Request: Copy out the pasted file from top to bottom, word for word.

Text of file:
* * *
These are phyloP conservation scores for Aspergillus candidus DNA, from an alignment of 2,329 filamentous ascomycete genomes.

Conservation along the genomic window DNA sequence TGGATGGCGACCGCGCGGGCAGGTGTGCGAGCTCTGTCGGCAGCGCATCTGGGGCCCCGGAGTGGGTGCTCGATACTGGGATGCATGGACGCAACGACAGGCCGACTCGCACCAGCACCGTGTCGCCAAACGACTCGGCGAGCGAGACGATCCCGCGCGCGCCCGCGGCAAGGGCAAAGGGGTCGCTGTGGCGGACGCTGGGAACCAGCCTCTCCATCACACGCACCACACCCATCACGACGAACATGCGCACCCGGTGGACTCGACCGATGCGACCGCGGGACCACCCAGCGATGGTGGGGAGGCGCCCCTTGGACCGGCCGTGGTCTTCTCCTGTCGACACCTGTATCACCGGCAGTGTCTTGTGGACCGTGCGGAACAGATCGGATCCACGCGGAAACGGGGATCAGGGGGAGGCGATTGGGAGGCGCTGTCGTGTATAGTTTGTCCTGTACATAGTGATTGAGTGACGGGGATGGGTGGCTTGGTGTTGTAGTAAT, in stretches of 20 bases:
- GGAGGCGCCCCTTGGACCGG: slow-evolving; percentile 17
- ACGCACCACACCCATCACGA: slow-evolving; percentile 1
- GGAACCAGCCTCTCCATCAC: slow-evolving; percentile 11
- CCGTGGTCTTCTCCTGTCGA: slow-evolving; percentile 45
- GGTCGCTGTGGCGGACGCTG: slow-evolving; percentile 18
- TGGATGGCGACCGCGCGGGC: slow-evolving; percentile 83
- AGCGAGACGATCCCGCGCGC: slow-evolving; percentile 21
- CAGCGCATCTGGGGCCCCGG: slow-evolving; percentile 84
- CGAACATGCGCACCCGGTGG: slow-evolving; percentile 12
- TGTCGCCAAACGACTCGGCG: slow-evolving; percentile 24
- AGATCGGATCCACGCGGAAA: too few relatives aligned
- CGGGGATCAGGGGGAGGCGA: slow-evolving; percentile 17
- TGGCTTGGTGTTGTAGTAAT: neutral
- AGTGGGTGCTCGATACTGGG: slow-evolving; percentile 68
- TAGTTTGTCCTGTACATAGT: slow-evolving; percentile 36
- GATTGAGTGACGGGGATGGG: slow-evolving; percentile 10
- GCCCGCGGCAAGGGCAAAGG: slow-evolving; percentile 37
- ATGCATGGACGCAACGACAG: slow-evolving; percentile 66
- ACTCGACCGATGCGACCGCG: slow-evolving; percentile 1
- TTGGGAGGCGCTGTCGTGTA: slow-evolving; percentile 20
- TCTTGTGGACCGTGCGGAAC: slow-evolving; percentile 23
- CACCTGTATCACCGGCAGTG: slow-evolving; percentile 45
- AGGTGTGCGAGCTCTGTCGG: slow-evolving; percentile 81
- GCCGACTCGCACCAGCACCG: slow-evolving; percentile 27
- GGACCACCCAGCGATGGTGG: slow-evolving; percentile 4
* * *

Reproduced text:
These are phyloP conservation scores for Aspergillus candidus DNA, from an alignment of 2,329 filamentous ascomycete genomes.

Conservation along the genomic window DNA sequence TGGATGGCGACCGCGCGGGCAGGTGTGCGAGCTCTGTCGGCAGCGCATCTGGGGCCCCGGAGTGGGTGCTCGATACTGGGATGCATGGACGCAACGACAGGCCGACTCGCACCAGCACCGTGTCGCCAAACGACTCGGCGAGCGAGACGATCCCGCGCGCGCCCGCGGCAAGGGCAAAGGGGTCGCTGTGGCGGACGCTGGGAACCAGCCTCTCCATCACACGCACCACACCCATCACGACGAACATGCGCACCCGGTGGACTCGACCGATGCGACCGCGGGACCACCCAGCGATGGTGGGGAGGCGCCCCTTGGACCGGCCGTGGTCTTCTCCTGTCGACACCTGTATCACCGGCAGTGTCTTGTGGACCGTGCGGAACAGATCGGATCCACGCGGAAACGGGGATCAGGGGGAGGCGATTGGGAGGCGCTGTCGTGTATAGTTTGTCCTGTACATAGTGATTGAGTGACGGGGATGGGTGGCTTGGTGTTGTAGTAAT, in stretches of 20 bases:
- GGAGGCGCCCCTTGGACCGG: slow-evolving; percentile 17
- ACGCACCACACCCATCACGA: slow-evolving; percentile 1
- GGAACCAGCCTCTCCATCAC: slow-evolving; percentile 11
- CCGTGGTCTTCTCCTGTCGA: slow-evolving; percentile 45
- GGTCGCTGTGGCGGACGCTG: slow-evolving; percentile 18
- TGGATGGCGACCGCGCGGGC: slow-evolving; percentile 83
- AGCGAGACGATCCCGCGCGC: slow-evolving; percentile 21
- CAGCGCATCTGGGGCCCCGG: slow-evolving; percentile 84
- CGAACATGCGCACCCGGTGG: slow-evolving; percentile 12
- TGTCGCCAAACGACTCGGCG: slow-evolving; percentile 24
- AGATCGGATCCACGCGGAAA: too few relatives aligned
- CGGGGATCAGGGGGAGGCGA: slow-evolving; percentile 17
- TGGCTTGGTGTTGTAGTAAT: neutral
- AGTGGGTGCTCGATACTGGG: slow-evolving; percentile 68
- TAGTTTGTCCTGTACATAGT: slow-evolving; percentile 36
- GATTGAGTGACGGGGATGGG: slow-evolving; percentile 10
- GCCCGCGGCAAGGGCAAAGG: slow-evolving; percentile 37
- ATGCATGGACGCAACGACAG: slow-evolving; percentile 66
- ACTCGACCGATGCGACCGCG: slow-evolving; percentile 1
- TTGGGAGGCGCTGTCGTGTA: slow-evolving; percentile 20
- TCTTGTGGACCGTGCGGAAC: slow-evolving; percentile 23
- CACCTGTATCACCGGCAGTG: slow-evolving; percentile 45
- AGGTGTGCGAGCTCTGTCGG: slow-evolving; percentile 81
- GCCGACTCGCACCAGCACCG: slow-evolving; percentile 27
- GGACCACCCAGCGATGGTGG: slow-evolving; percentile 4